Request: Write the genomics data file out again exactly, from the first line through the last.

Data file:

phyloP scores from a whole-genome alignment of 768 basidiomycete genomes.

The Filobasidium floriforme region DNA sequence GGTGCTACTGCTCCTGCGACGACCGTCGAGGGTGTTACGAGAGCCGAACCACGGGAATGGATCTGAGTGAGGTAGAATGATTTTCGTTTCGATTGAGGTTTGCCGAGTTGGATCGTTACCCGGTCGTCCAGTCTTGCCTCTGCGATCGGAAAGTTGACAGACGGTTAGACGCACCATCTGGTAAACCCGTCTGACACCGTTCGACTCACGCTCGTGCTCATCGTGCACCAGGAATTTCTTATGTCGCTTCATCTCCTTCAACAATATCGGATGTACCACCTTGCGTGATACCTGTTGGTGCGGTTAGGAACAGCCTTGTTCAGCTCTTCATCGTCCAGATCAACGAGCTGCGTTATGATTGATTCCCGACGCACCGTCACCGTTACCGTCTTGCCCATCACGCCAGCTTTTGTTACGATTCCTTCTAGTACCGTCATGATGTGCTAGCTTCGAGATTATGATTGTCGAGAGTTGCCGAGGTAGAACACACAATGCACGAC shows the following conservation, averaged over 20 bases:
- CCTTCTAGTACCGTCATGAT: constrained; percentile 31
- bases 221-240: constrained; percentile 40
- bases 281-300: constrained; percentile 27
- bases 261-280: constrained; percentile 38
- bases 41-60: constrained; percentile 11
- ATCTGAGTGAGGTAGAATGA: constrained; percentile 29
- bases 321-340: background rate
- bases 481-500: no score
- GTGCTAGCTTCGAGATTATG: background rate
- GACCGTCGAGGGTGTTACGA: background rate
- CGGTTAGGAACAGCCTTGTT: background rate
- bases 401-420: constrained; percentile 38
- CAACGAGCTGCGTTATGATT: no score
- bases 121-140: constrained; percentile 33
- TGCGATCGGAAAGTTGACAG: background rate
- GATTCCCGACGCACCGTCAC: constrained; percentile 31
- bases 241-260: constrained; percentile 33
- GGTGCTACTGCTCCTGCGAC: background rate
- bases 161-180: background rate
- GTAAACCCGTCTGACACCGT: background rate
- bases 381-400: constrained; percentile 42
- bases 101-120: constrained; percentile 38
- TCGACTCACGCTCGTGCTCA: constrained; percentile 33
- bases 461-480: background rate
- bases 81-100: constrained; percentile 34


phyloP scores from a whole-genome alignment of 768 basidiomycete genomes.

The Filobasidium floriforme region DNA sequence GGTGCTACTGCTCCTGCGACGACCGTCGAGGGTGTTACGAGAGCCGAACCACGGGAATGGATCTGAGTGAGGTAGAATGATTTTCGTTTCGATTGAGGTTTGCCGAGTTGGATCGTTACCCGGTCGTCCAGTCTTGCCTCTGCGATCGGAAAGTTGACAGACGGTTAGACGCACCATCTGGTAAACCCGTCTGACACCGTTCGACTCACGCTCGTGCTCATCGTGCACCAGGAATTTCTTATGTCGCTTCATCTCCTTCAACAATATCGGATGTACCACCTTGCGTGATACCTGTTGGTGCGGTTAGGAACAGCCTTGTTCAGCTCTTCATCGTCCAGATCAACGAGCTGCGTTATGATTGATTCCCGACGCACCGTCACCGTTACCGTCTTGCCCATCACGCCAGCTTTTGTTACGATTCCTTCTAGTACCGTCATGATGTGCTAGCTTCGAGATTATGATTGTCGAGAGTTGCCGAGGTAGAACACACAATGCACGAC shows the following conservation, averaged over 20 bases:
- CCTTCTAGTACCGTCATGAT: constrained; percentile 31
- bases 221-240: constrained; percentile 40
- bases 281-300: constrained; percentile 27
- bases 261-280: constrained; percentile 38
- bases 41-60: constrained; percentile 11
- ATCTGAGTGAGGTAGAATGA: constrained; percentile 29
- bases 321-340: background rate
- bases 481-500: no score
- GTGCTAGCTTCGAGATTATG: background rate
- GACCGTCGAGGGTGTTACGA: background rate
- CGGTTAGGAACAGCCTTGTT: background rate
- bases 401-420: constrained; percentile 38
- CAACGAGCTGCGTTATGATT: no score
- bases 121-140: constrained; percentile 33
- TGCGATCGGAAAGTTGACAG: background rate
- GATTCCCGACGCACCGTCAC: constrained; percentile 31
- bases 241-260: constrained; percentile 33
- GGTGCTACTGCTCCTGCGAC: background rate
- bases 161-180: background rate
- GTAAACCCGTCTGACACCGT: background rate
- bases 381-400: constrained; percentile 42
- bases 101-120: constrained; percentile 38
- TCGACTCACGCTCGTGCTCA: constrained; percentile 33
- bases 461-480: background rate
- bases 81-100: constrained; percentile 34